I'm in the process of planning a conversion of a room, from kitchen to bathroom.

I live in the UK and there are regulations prohibiting electrical sockets to be within 3m of a bath or shower, essentially meaning I need to have them all removed - there are 2 single sockets, 4 double sockets, and a fused outlet for the cooker.

My question is, how should I go about making these outlets safe so I can ideally fill & skim over the top of where they were - should the wires be removed from the walls, or is it safe to have them disconnected from the fuse box and terminate the other ends, then plaster over the top? They are part of the top floor ring circuit, so I may need to connect them together if those wires also power other sockets.

I would hire an electritian to do anything required with the fuse box, and am competent enough to wire connector blocks, sockets etc myself. What is the correct approach?

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    No socket (receptacle) within 3 m of a shower or bath?! If true, this amounts to mandating a rather large bathroom. I think you should confirm your original information and find out if there are exceptions. In the US the shock hazard in bathrooms is mitigated by requiring GFCI (Residual Current Device or RCD) on the receptacle in the bathroom. I would be very surprised if the UK code disallows all receptacles within 3 m of a shower. Jun 29 '17 at 22:46
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    If you want to plaster them then the wires need to be gone completely, at least in North American rules which require every electrical box to be accessible with thumbs and a screwdriver, without disassembling the building in any way. There can't be a chance of someone energizing them if they're buried. Jun 29 '17 at 22:52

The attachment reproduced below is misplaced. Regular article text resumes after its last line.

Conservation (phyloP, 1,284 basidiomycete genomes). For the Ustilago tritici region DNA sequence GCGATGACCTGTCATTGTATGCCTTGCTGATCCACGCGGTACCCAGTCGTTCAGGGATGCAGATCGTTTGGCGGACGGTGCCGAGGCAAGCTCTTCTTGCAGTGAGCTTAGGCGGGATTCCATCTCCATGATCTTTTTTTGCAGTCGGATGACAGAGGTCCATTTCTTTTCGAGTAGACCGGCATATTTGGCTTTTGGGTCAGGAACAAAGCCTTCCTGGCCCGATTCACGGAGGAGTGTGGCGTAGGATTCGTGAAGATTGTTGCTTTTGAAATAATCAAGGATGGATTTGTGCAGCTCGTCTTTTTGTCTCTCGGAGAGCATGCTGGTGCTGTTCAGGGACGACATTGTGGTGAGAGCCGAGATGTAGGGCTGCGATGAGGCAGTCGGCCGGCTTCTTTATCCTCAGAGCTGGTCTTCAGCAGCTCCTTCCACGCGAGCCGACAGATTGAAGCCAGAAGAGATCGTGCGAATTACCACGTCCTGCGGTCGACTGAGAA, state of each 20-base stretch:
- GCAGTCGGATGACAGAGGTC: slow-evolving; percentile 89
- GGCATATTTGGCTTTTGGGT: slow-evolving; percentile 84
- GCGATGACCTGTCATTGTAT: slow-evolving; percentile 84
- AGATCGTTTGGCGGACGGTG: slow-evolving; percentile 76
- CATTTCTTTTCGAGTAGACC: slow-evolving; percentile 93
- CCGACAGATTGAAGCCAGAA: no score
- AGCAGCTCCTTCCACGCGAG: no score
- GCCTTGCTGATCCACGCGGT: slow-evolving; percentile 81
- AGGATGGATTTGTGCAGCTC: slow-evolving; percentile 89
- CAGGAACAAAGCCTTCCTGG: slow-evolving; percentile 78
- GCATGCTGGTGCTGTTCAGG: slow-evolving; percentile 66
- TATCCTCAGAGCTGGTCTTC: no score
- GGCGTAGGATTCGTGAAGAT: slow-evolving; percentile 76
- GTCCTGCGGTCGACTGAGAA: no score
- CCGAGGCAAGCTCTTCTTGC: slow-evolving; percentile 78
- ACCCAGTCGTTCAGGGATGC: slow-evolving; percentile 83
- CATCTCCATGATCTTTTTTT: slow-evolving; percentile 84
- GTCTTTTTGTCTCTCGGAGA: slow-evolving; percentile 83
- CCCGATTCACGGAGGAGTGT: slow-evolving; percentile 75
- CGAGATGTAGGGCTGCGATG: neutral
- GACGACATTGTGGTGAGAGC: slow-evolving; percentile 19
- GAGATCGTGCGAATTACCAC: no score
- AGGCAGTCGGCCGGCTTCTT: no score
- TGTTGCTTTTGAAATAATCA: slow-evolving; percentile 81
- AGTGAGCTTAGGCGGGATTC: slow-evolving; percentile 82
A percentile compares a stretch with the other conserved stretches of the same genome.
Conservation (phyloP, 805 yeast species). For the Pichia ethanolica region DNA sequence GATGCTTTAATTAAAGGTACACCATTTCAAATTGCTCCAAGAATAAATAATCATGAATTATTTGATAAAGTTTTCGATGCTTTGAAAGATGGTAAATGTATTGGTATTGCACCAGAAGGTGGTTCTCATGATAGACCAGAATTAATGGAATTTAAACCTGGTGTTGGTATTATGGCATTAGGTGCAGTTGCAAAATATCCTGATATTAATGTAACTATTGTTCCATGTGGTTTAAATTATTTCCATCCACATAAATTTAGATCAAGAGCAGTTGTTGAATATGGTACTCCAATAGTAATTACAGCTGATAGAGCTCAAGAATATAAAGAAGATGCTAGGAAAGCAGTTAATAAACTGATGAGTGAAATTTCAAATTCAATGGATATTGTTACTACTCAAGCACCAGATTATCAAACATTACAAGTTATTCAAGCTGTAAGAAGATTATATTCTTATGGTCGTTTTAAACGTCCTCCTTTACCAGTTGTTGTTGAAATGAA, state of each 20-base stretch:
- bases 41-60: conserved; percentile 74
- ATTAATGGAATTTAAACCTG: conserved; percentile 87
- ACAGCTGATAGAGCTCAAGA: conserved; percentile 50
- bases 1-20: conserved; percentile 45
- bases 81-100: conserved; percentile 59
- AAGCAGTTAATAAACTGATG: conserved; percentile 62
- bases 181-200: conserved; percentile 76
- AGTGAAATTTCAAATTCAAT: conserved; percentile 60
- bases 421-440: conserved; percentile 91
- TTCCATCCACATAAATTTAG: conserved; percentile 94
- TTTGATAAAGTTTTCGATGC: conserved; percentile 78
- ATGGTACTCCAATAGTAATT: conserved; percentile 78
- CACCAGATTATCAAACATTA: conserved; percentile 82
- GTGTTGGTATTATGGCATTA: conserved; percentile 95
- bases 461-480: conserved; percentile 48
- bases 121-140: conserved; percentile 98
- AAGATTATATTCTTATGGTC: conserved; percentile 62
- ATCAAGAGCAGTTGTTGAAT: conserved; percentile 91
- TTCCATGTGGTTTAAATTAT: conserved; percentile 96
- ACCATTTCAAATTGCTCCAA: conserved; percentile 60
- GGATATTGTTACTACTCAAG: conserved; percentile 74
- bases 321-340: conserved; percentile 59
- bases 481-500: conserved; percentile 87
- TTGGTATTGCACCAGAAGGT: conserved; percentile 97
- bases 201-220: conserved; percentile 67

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    @JimStewart, yes - jammypeach is correct. The only electricity sockets allowed in UK bathrooms are 110V Shaver sockets - not standard UK 240V sockets. As to the correct solution? Don't know, but I do remember that there are very strict rules in the UK about the amount of electrical rework that a homeowner can do.
    – PeteCon
    Jun 30 '17 at 3:38
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    Is the 110 V 'shaver socket' protected by a RCD? What about a receptacle for a hair dryer? Is hair drying in the UK done in a bedroom rather than in a bathroom? What about a dental irrigation device? Are these allowed near a lavatory faucet? Jun 30 '17 at 4:08
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    thanks for the comments guys, to clarify, the regs state that there can be no 240v sockets within 3m of a bath or shower, any installed electrical equipment (e.g whirlpool bath, extractor fan) must be wired permanently and with an RCD, however shaver sockets are allowed. Also, @PeteCon is correct there is a strict limit on what I'm allowed to do myself, but I can do it and have it checked by the council & certified. Here's more info on the regs: electrical.theiet.org/wiring-matters/53/section-701/index.cfm
    – jammypeach
    Jun 30 '17 at 9:00

Why not just remove the receptacle and add a blank plate? That would seem to at least comply with the intent of the regulation.

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